Two Jewish all-boys' schools in London have been criticised by Ofsted for their treatment of women after inspectors found pupils in one school thought women should "clean the house and cook, while men go to work".
Beis Aharon School in Stamford Hill was visited by the school watchdog's inspectors in January, who found students held "very narrow views about the role of women in society".
The report also found pupils were unable to show mutual respect and tolerance to people from different faiths because their knowledge of other religions is "very limited".
The Ofsted report read: "In discussions, the majority of pupils still express views about the roles of women and men that indicate that the school does not prepare them for the reality of life in modern British society.
"Pupils universally consider that the role of women is to ‘look after children, clean the house and cook’, while men ‘go to work’."
At Yetev Lev, another school in Stamford Hill, reading books were provided to children in which "images of females had either been erased or radically changed".
Images of women and girls in short-sleeved clothing and children swimming had been obscured in reading books.
"Leaders told inspectors that they have no intention of providing pupils with experiences to enable them to acquire an appreciation of and respect for differences between people, based on culture, religion, sex and sexual orientation," the report read.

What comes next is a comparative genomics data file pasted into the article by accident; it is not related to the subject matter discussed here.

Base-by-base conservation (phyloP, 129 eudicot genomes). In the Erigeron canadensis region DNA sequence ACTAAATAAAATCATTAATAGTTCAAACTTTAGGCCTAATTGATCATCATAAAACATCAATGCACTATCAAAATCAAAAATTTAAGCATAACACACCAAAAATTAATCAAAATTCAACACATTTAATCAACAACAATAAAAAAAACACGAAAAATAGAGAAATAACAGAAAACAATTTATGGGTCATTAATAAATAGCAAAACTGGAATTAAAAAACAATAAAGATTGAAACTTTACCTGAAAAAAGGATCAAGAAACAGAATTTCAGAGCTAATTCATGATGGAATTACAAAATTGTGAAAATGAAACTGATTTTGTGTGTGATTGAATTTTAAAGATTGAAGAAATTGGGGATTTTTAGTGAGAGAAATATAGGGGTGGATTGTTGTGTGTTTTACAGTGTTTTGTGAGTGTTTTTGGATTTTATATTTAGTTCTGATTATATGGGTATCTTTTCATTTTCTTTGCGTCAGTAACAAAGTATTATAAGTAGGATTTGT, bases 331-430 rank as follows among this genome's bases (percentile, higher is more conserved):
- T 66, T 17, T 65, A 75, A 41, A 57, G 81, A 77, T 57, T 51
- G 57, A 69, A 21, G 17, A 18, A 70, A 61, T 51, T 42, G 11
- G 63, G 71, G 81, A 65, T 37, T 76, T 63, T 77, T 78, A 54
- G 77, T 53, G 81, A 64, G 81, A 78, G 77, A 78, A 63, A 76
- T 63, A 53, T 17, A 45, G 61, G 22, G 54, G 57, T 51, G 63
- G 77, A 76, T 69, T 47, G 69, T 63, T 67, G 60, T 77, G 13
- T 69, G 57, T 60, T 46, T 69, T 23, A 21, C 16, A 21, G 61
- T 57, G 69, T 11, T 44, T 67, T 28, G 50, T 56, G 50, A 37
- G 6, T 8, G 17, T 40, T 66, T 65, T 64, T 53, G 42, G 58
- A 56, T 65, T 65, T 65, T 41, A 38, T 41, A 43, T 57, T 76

Inspectors also said pupils are not given "sufficient opportunities" to interact with others outside of their close community.
"Pupils had too few opportunities to develop respect and tolerance for those of different culture, faiths and beliefs. There were no regular lessons or activities to make sure pupils learnt about English institutions and services.
"[School] leaders also refused to allow pupils to talk to the female [Ofsted] inspector..
Most lessons are taught in Yiddish, meaning pupils' ability to speak, read and write English is "impeded", according to Ofsted.
Ofsted also found senior leaders at Beis Aharon prevent teaching pupils awareness of issues under the Equality Act 2010, including around sexual orientation.
The word "Christmas" was also found to be crossed out whenever it appeared in reading books for pupils in year four lessons.
The school, which charges annual fees of £2,860, was criticised for prioritising "its faith over the independent school standards".
Earlier this year plans were revealed for a new secondary Jewish Orthodox school in Barnet, which is set to open late next year and will be partially funded by the taxpayer.
Jay Harman , campaigns officer for the British Humanist Association told HuffPost UK: "We have highlighted these issues time and time again in recent years but, regrettably, the schools appear just as unwilling to make improvements as they always have.
"Providing an education that is culturally and ethnically insular, and which drastically limits the life chances of these children in wider society, is not acceptable.
"Every child deserves a broad and balanced education that will allow them to encounter the rich diversity of human history and culture, and equip them for life in an open democratic society.
"Ofsted are right to intervene and the Department for Education must take swift action to ensure that all the children within these schools receive the education they deserve."
The schools and the Department for Education have been contacted for comment.